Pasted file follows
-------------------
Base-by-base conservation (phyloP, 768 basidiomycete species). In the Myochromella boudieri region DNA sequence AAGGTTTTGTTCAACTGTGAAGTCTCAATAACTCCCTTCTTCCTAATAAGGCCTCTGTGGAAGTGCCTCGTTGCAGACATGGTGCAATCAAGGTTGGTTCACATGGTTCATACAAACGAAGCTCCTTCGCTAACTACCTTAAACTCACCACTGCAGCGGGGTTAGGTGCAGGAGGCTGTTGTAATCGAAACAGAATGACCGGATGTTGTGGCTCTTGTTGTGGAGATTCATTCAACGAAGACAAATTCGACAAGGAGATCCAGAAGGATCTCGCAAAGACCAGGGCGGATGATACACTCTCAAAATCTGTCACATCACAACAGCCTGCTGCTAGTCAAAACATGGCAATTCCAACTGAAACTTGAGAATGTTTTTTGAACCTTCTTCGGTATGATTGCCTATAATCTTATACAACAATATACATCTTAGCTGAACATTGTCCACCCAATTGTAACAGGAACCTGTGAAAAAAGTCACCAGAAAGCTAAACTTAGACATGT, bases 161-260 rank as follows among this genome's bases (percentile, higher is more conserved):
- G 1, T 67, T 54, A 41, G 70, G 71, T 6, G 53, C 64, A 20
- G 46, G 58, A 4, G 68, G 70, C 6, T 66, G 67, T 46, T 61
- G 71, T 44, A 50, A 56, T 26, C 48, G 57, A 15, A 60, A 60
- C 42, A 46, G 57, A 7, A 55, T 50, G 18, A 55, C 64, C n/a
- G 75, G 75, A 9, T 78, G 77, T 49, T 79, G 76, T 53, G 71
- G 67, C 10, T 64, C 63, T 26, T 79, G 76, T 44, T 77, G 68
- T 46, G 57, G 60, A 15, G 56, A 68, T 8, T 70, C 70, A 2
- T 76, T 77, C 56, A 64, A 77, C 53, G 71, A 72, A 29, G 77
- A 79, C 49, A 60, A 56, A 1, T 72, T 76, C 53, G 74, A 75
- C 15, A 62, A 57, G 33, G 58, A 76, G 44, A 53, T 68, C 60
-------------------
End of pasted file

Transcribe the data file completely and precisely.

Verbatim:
Base-by-base conservation (phyloP, 768 basidiomycete species). In the Myochromella boudieri region DNA sequence AAGGTTTTGTTCAACTGTGAAGTCTCAATAACTCCCTTCTTCCTAATAAGGCCTCTGTGGAAGTGCCTCGTTGCAGACATGGTGCAATCAAGGTTGGTTCACATGGTTCATACAAACGAAGCTCCTTCGCTAACTACCTTAAACTCACCACTGCAGCGGGGTTAGGTGCAGGAGGCTGTTGTAATCGAAACAGAATGACCGGATGTTGTGGCTCTTGTTGTGGAGATTCATTCAACGAAGACAAATTCGACAAGGAGATCCAGAAGGATCTCGCAAAGACCAGGGCGGATGATACACTCTCAAAATCTGTCACATCACAACAGCCTGCTGCTAGTCAAAACATGGCAATTCCAACTGAAACTTGAGAATGTTTTTTGAACCTTCTTCGGTATGATTGCCTATAATCTTATACAACAATATACATCTTAGCTGAACATTGTCCACCCAATTGTAACAGGAACCTGTGAAAAAAGTCACCAGAAAGCTAAACTTAGACATGT, bases 161-260 rank as follows among this genome's bases (percentile, higher is more conserved):
- G 1, T 67, T 54, A 41, G 70, G 71, T 6, G 53, C 64, A 20
- G 46, G 58, A 4, G 68, G 70, C 6, T 66, G 67, T 46, T 61
- G 71, T 44, A 50, A 56, T 26, C 48, G 57, A 15, A 60, A 60
- C 42, A 46, G 57, A 7, A 55, T 50, G 18, A 55, C 64, C n/a
- G 75, G 75, A 9, T 78, G 77, T 49, T 79, G 76, T 53, G 71
- G 67, C 10, T 64, C 63, T 26, T 79, G 76, T 44, T 77, G 68
- T 46, G 57, G 60, A 15, G 56, A 68, T 8, T 70, C 70, A 2
- T 76, T 77, C 56, A 64, A 77, C 53, G 71, A 72, A 29, G 77
- A 79, C 49, A 60, A 56, A 1, T 72, T 76, C 53, G 74, A 75
- C 15, A 62, A 57, G 33, G 58, A 76, G 44, A 53, T 68, C 60